The U.S. Citizenship and Immigration Services (USCIS) recently published a fact sheet regarding traveling outside the United States for asylum applicants, asylees and lawful permanent residents who obtained that status based on asylum status.
1) Asylum applicants: Asylum applicants who leave the U.S. without first obtaining advance parole via Form I-131 will be presumed by USCIS to have abandoned their asylum application. Please not that advance parole will not guarantee that the applicant will be able to return to the U.S. The applicant will still be required to undergo inspection by a USCIS immigration inspector.
2) Asylees: Asylees, those that have been granted asylum in the U.S., can travel abroad after receiving approval from the Secretary of the Department of Homeland Security via a refugee travel document. These documents are valid for one-year periods and are issued to asylees so that they may return to the U.S. after temporarily traveling abroad. It is suggested by USCIS that asylees obtain the refugee travel document before leaving the U.S.; however, in certain cases, this document may be issued abroad. Again, please note that the refugee travel document does not assure re-entry into the U.S. Asylees will also be required to undergo inspection by a USCIS immigration inspector.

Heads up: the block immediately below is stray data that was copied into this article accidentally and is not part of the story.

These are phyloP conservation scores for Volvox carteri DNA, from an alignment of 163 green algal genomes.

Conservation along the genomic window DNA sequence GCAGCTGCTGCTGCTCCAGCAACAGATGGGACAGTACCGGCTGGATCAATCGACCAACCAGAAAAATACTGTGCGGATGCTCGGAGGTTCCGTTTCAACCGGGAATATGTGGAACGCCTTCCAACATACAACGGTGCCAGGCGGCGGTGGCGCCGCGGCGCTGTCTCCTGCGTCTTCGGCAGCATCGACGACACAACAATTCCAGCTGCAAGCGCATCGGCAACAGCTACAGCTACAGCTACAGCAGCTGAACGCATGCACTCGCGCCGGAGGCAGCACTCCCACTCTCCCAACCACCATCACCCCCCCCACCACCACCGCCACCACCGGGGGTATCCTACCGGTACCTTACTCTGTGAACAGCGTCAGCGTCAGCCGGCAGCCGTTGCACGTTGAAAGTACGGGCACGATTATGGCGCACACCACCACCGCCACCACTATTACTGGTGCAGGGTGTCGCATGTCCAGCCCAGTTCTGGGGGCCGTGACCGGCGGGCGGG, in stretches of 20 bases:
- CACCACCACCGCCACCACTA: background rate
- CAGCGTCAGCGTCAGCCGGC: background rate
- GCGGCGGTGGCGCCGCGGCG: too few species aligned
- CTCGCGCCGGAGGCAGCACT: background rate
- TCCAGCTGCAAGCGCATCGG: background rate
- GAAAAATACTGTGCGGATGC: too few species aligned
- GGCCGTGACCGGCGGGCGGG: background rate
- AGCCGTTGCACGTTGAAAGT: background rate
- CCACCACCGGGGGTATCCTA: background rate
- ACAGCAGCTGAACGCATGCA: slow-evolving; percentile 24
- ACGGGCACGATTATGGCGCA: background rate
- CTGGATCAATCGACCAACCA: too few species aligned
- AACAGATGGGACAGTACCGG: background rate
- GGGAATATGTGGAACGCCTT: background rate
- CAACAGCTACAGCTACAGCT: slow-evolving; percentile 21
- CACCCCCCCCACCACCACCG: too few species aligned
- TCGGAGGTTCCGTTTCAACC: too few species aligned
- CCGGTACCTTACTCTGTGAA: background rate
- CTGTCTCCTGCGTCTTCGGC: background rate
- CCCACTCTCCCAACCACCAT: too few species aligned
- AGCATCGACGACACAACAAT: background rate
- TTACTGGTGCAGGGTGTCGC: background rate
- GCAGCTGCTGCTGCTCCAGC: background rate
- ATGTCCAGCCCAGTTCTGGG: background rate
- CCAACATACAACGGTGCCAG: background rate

3) Lawful Permanent Residents: Lawful permanent residents who obtained their immigration status based on their asylum status are allowed to travel abroad with refugee travel documents. Please see the above description (Asylee) for more information about international travel.
PLEASE NOTE: Asylum applicants who leave the U.S. without advance parole and return to the nation where they claimed to have been persecuted will be presumed by USCIS to have abandoned their asylum application, unless the applicant has a viable reason for that return visit.